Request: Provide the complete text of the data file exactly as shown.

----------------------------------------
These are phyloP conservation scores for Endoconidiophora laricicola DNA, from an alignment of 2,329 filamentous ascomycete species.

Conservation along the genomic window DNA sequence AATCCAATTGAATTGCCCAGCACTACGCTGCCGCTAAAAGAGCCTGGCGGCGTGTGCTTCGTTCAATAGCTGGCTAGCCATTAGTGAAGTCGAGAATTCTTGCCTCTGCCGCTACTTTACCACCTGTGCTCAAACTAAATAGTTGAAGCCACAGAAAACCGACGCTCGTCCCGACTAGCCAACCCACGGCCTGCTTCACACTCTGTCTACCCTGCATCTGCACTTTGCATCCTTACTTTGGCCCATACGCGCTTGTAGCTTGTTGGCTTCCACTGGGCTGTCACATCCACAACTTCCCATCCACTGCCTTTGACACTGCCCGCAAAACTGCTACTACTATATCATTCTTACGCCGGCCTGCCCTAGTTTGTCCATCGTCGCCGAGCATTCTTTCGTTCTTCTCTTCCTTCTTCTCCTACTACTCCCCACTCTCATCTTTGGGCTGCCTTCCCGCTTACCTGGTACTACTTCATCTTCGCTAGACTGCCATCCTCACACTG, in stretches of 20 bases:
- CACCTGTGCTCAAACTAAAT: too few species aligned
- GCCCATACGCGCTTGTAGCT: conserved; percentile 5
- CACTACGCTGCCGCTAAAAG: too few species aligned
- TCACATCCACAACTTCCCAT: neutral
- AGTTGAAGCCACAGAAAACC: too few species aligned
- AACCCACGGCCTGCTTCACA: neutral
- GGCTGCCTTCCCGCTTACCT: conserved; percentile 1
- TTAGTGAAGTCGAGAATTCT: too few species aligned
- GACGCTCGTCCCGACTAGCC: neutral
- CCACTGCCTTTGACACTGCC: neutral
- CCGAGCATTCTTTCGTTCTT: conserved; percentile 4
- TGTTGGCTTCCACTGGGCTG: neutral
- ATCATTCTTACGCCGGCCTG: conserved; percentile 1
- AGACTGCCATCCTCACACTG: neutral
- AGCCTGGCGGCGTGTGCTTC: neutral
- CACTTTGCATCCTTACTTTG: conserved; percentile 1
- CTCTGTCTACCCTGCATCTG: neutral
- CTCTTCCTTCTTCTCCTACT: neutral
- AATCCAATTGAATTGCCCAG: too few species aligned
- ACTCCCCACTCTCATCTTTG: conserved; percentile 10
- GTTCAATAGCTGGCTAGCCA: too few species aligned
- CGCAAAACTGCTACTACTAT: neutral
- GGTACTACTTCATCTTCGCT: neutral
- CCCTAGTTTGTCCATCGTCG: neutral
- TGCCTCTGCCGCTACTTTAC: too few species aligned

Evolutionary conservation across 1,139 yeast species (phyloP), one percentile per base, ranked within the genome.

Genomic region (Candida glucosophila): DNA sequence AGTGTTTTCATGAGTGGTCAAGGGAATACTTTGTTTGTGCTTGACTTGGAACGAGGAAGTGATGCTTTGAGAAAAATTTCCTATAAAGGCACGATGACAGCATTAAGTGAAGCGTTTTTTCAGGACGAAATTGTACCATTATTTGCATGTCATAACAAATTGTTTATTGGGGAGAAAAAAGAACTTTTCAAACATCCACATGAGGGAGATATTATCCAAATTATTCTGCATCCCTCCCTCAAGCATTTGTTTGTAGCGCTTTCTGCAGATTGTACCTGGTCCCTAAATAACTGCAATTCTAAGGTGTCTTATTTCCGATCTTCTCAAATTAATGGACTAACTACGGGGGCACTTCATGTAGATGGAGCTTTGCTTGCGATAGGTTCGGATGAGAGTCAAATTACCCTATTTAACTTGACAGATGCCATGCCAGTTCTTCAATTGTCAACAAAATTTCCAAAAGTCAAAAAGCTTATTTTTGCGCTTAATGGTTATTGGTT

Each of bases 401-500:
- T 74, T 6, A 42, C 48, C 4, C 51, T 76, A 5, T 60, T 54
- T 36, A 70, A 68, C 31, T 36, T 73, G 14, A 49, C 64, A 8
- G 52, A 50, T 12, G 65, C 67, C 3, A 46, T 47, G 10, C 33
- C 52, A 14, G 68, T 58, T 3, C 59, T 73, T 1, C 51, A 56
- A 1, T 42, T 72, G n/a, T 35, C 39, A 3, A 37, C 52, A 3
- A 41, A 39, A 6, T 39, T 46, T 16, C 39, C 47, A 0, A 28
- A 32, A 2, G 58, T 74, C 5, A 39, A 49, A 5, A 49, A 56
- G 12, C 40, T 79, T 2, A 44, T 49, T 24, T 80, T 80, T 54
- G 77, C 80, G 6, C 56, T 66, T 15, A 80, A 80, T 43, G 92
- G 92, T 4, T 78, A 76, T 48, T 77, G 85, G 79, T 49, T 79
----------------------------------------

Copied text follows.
These are phyloP conservation scores for Endoconidiophora laricicola DNA, from an alignment of 2,329 filamentous ascomycete species.

Conservation along the genomic window DNA sequence AATCCAATTGAATTGCCCAGCACTACGCTGCCGCTAAAAGAGCCTGGCGGCGTGTGCTTCGTTCAATAGCTGGCTAGCCATTAGTGAAGTCGAGAATTCTTGCCTCTGCCGCTACTTTACCACCTGTGCTCAAACTAAATAGTTGAAGCCACAGAAAACCGACGCTCGTCCCGACTAGCCAACCCACGGCCTGCTTCACACTCTGTCTACCCTGCATCTGCACTTTGCATCCTTACTTTGGCCCATACGCGCTTGTAGCTTGTTGGCTTCCACTGGGCTGTCACATCCACAACTTCCCATCCACTGCCTTTGACACTGCCCGCAAAACTGCTACTACTATATCATTCTTACGCCGGCCTGCCCTAGTTTGTCCATCGTCGCCGAGCATTCTTTCGTTCTTCTCTTCCTTCTTCTCCTACTACTCCCCACTCTCATCTTTGGGCTGCCTTCCCGCTTACCTGGTACTACTTCATCTTCGCTAGACTGCCATCCTCACACTG, in stretches of 20 bases:
- CACCTGTGCTCAAACTAAAT: too few species aligned
- GCCCATACGCGCTTGTAGCT: conserved; percentile 5
- CACTACGCTGCCGCTAAAAG: too few species aligned
- TCACATCCACAACTTCCCAT: neutral
- AGTTGAAGCCACAGAAAACC: too few species aligned
- AACCCACGGCCTGCTTCACA: neutral
- GGCTGCCTTCCCGCTTACCT: conserved; percentile 1
- TTAGTGAAGTCGAGAATTCT: too few species aligned
- GACGCTCGTCCCGACTAGCC: neutral
- CCACTGCCTTTGACACTGCC: neutral
- CCGAGCATTCTTTCGTTCTT: conserved; percentile 4
- TGTTGGCTTCCACTGGGCTG: neutral
- ATCATTCTTACGCCGGCCTG: conserved; percentile 1
- AGACTGCCATCCTCACACTG: neutral
- AGCCTGGCGGCGTGTGCTTC: neutral
- CACTTTGCATCCTTACTTTG: conserved; percentile 1
- CTCTGTCTACCCTGCATCTG: neutral
- CTCTTCCTTCTTCTCCTACT: neutral
- AATCCAATTGAATTGCCCAG: too few species aligned
- ACTCCCCACTCTCATCTTTG: conserved; percentile 10
- GTTCAATAGCTGGCTAGCCA: too few species aligned
- CGCAAAACTGCTACTACTAT: neutral
- GGTACTACTTCATCTTCGCT: neutral
- CCCTAGTTTGTCCATCGTCG: neutral
- TGCCTCTGCCGCTACTTTAC: too few species aligned

Evolutionary conservation across 1,139 yeast species (phyloP), one percentile per base, ranked within the genome.

Genomic region (Candida glucosophila): DNA sequence AGTGTTTTCATGAGTGGTCAAGGGAATACTTTGTTTGTGCTTGACTTGGAACGAGGAAGTGATGCTTTGAGAAAAATTTCCTATAAAGGCACGATGACAGCATTAAGTGAAGCGTTTTTTCAGGACGAAATTGTACCATTATTTGCATGTCATAACAAATTGTTTATTGGGGAGAAAAAAGAACTTTTCAAACATCCACATGAGGGAGATATTATCCAAATTATTCTGCATCCCTCCCTCAAGCATTTGTTTGTAGCGCTTTCTGCAGATTGTACCTGGTCCCTAAATAACTGCAATTCTAAGGTGTCTTATTTCCGATCTTCTCAAATTAATGGACTAACTACGGGGGCACTTCATGTAGATGGAGCTTTGCTTGCGATAGGTTCGGATGAGAGTCAAATTACCCTATTTAACTTGACAGATGCCATGCCAGTTCTTCAATTGTCAACAAAATTTCCAAAAGTCAAAAAGCTTATTTTTGCGCTTAATGGTTATTGGTT

Each of bases 401-500:
- T 74, T 6, A 42, C 48, C 4, C 51, T 76, A 5, T 60, T 54
- T 36, A 70, A 68, C 31, T 36, T 73, G 14, A 49, C 64, A 8
- G 52, A 50, T 12, G 65, C 67, C 3, A 46, T 47, G 10, C 33
- C 52, A 14, G 68, T 58, T 3, C 59, T 73, T 1, C 51, A 56
- A 1, T 42, T 72, G n/a, T 35, C 39, A 3, A 37, C 52, A 3
- A 41, A 39, A 6, T 39, T 46, T 16, C 39, C 47, A 0, A 28
- A 32, A 2, G 58, T 74, C 5, A 39, A 49, A 5, A 49, A 56
- G 12, C 40, T 79, T 2, A 44, T 49, T 24, T 80, T 80, T 54
- G 77, C 80, G 6, C 56, T 66, T 15, A 80, A 80, T 43, G 92
- G 92, T 4, T 78, A 76, T 48, T 77, G 85, G 79, T 49, T 79